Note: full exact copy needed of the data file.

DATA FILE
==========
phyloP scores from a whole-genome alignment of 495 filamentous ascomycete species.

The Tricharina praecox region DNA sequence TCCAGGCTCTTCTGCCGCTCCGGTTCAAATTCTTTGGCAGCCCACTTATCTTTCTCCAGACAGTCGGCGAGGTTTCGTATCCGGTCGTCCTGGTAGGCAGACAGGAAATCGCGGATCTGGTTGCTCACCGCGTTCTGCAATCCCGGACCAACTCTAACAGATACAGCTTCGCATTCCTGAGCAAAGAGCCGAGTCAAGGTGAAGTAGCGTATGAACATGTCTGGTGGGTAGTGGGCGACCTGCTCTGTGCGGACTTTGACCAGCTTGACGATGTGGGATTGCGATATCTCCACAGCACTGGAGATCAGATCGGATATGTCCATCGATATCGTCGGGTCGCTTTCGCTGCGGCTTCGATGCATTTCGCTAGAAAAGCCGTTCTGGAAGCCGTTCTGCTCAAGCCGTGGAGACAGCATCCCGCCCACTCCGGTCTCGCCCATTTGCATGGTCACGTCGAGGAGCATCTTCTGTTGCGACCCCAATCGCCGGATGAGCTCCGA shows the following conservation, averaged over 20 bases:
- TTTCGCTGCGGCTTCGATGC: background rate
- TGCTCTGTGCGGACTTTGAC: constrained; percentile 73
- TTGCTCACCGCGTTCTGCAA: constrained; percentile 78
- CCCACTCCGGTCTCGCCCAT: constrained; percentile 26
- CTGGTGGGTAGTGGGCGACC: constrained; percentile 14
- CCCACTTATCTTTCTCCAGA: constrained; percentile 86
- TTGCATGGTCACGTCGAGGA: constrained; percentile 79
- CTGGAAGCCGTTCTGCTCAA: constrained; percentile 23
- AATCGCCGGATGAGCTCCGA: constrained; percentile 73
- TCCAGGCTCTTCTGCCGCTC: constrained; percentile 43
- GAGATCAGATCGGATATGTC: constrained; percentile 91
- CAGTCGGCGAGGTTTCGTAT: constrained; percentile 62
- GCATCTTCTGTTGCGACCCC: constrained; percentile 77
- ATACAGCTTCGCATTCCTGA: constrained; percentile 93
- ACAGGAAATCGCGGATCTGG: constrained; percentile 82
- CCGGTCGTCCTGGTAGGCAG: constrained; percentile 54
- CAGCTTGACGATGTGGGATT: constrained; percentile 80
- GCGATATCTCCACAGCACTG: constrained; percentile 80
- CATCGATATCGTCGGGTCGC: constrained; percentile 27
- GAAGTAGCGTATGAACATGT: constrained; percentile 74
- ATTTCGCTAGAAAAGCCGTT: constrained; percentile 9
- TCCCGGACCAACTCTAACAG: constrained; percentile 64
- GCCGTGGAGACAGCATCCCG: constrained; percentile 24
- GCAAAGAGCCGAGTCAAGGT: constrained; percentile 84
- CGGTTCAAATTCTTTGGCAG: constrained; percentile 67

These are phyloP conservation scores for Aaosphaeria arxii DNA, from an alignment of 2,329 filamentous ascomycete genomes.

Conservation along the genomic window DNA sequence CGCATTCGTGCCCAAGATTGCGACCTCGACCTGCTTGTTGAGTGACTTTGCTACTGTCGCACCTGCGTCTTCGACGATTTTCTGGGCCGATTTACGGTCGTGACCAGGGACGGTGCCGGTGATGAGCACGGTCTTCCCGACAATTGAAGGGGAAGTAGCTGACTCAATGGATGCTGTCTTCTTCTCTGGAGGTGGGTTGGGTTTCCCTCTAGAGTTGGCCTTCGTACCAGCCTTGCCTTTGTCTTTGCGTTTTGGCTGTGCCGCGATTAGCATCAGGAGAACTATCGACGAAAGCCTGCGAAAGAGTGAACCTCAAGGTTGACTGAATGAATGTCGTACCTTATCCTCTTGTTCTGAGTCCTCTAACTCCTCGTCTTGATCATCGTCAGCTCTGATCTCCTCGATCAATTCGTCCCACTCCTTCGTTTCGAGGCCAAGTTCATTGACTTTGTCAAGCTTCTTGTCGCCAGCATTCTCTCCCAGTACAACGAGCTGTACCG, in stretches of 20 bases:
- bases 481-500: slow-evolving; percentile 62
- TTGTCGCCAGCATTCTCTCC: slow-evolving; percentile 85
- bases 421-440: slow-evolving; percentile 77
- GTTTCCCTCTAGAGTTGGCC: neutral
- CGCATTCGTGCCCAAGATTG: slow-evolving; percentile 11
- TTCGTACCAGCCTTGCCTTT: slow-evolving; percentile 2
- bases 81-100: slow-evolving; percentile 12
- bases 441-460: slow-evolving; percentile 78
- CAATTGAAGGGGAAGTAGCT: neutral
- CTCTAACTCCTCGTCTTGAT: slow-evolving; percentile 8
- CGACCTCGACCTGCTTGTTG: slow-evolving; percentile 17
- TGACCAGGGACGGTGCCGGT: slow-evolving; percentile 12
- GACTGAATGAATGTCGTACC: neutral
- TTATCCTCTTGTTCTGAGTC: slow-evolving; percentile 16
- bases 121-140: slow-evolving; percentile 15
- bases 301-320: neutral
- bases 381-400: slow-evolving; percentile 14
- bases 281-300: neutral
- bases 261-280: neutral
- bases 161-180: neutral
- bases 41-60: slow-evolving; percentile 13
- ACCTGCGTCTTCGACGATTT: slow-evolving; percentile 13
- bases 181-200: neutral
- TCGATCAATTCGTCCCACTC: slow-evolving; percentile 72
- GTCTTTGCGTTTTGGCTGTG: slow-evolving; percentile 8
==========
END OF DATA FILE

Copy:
phyloP scores from a whole-genome alignment of 495 filamentous ascomycete species.

The Tricharina praecox region DNA sequence TCCAGGCTCTTCTGCCGCTCCGGTTCAAATTCTTTGGCAGCCCACTTATCTTTCTCCAGACAGTCGGCGAGGTTTCGTATCCGGTCGTCCTGGTAGGCAGACAGGAAATCGCGGATCTGGTTGCTCACCGCGTTCTGCAATCCCGGACCAACTCTAACAGATACAGCTTCGCATTCCTGAGCAAAGAGCCGAGTCAAGGTGAAGTAGCGTATGAACATGTCTGGTGGGTAGTGGGCGACCTGCTCTGTGCGGACTTTGACCAGCTTGACGATGTGGGATTGCGATATCTCCACAGCACTGGAGATCAGATCGGATATGTCCATCGATATCGTCGGGTCGCTTTCGCTGCGGCTTCGATGCATTTCGCTAGAAAAGCCGTTCTGGAAGCCGTTCTGCTCAAGCCGTGGAGACAGCATCCCGCCCACTCCGGTCTCGCCCATTTGCATGGTCACGTCGAGGAGCATCTTCTGTTGCGACCCCAATCGCCGGATGAGCTCCGA shows the following conservation, averaged over 20 bases:
- TTTCGCTGCGGCTTCGATGC: background rate
- TGCTCTGTGCGGACTTTGAC: constrained; percentile 73
- TTGCTCACCGCGTTCTGCAA: constrained; percentile 78
- CCCACTCCGGTCTCGCCCAT: constrained; percentile 26
- CTGGTGGGTAGTGGGCGACC: constrained; percentile 14
- CCCACTTATCTTTCTCCAGA: constrained; percentile 86
- TTGCATGGTCACGTCGAGGA: constrained; percentile 79
- CTGGAAGCCGTTCTGCTCAA: constrained; percentile 23
- AATCGCCGGATGAGCTCCGA: constrained; percentile 73
- TCCAGGCTCTTCTGCCGCTC: constrained; percentile 43
- GAGATCAGATCGGATATGTC: constrained; percentile 91
- CAGTCGGCGAGGTTTCGTAT: constrained; percentile 62
- GCATCTTCTGTTGCGACCCC: constrained; percentile 77
- ATACAGCTTCGCATTCCTGA: constrained; percentile 93
- ACAGGAAATCGCGGATCTGG: constrained; percentile 82
- CCGGTCGTCCTGGTAGGCAG: constrained; percentile 54
- CAGCTTGACGATGTGGGATT: constrained; percentile 80
- GCGATATCTCCACAGCACTG: constrained; percentile 80
- CATCGATATCGTCGGGTCGC: constrained; percentile 27
- GAAGTAGCGTATGAACATGT: constrained; percentile 74
- ATTTCGCTAGAAAAGCCGTT: constrained; percentile 9
- TCCCGGACCAACTCTAACAG: constrained; percentile 64
- GCCGTGGAGACAGCATCCCG: constrained; percentile 24
- GCAAAGAGCCGAGTCAAGGT: constrained; percentile 84
- CGGTTCAAATTCTTTGGCAG: constrained; percentile 67

These are phyloP conservation scores for Aaosphaeria arxii DNA, from an alignment of 2,329 filamentous ascomycete genomes.

Conservation along the genomic window DNA sequence CGCATTCGTGCCCAAGATTGCGACCTCGACCTGCTTGTTGAGTGACTTTGCTACTGTCGCACCTGCGTCTTCGACGATTTTCTGGGCCGATTTACGGTCGTGACCAGGGACGGTGCCGGTGATGAGCACGGTCTTCCCGACAATTGAAGGGGAAGTAGCTGACTCAATGGATGCTGTCTTCTTCTCTGGAGGTGGGTTGGGTTTCCCTCTAGAGTTGGCCTTCGTACCAGCCTTGCCTTTGTCTTTGCGTTTTGGCTGTGCCGCGATTAGCATCAGGAGAACTATCGACGAAAGCCTGCGAAAGAGTGAACCTCAAGGTTGACTGAATGAATGTCGTACCTTATCCTCTTGTTCTGAGTCCTCTAACTCCTCGTCTTGATCATCGTCAGCTCTGATCTCCTCGATCAATTCGTCCCACTCCTTCGTTTCGAGGCCAAGTTCATTGACTTTGTCAAGCTTCTTGTCGCCAGCATTCTCTCCCAGTACAACGAGCTGTACCG, in stretches of 20 bases:
- bases 481-500: slow-evolving; percentile 62
- TTGTCGCCAGCATTCTCTCC: slow-evolving; percentile 85
- bases 421-440: slow-evolving; percentile 77
- GTTTCCCTCTAGAGTTGGCC: neutral
- CGCATTCGTGCCCAAGATTG: slow-evolving; percentile 11
- TTCGTACCAGCCTTGCCTTT: slow-evolving; percentile 2
- bases 81-100: slow-evolving; percentile 12
- bases 441-460: slow-evolving; percentile 78
- CAATTGAAGGGGAAGTAGCT: neutral
- CTCTAACTCCTCGTCTTGAT: slow-evolving; percentile 8
- CGACCTCGACCTGCTTGTTG: slow-evolving; percentile 17
- TGACCAGGGACGGTGCCGGT: slow-evolving; percentile 12
- GACTGAATGAATGTCGTACC: neutral
- TTATCCTCTTGTTCTGAGTC: slow-evolving; percentile 16
- bases 121-140: slow-evolving; percentile 15
- bases 301-320: neutral
- bases 381-400: slow-evolving; percentile 14
- bases 281-300: neutral
- bases 261-280: neutral
- bases 161-180: neutral
- bases 41-60: slow-evolving; percentile 13
- ACCTGCGTCTTCGACGATTT: slow-evolving; percentile 13
- bases 181-200: neutral
- TCGATCAATTCGTCCCACTC: slow-evolving; percentile 72
- GTCTTTGCGTTTTGGCTGTG: slow-evolving; percentile 8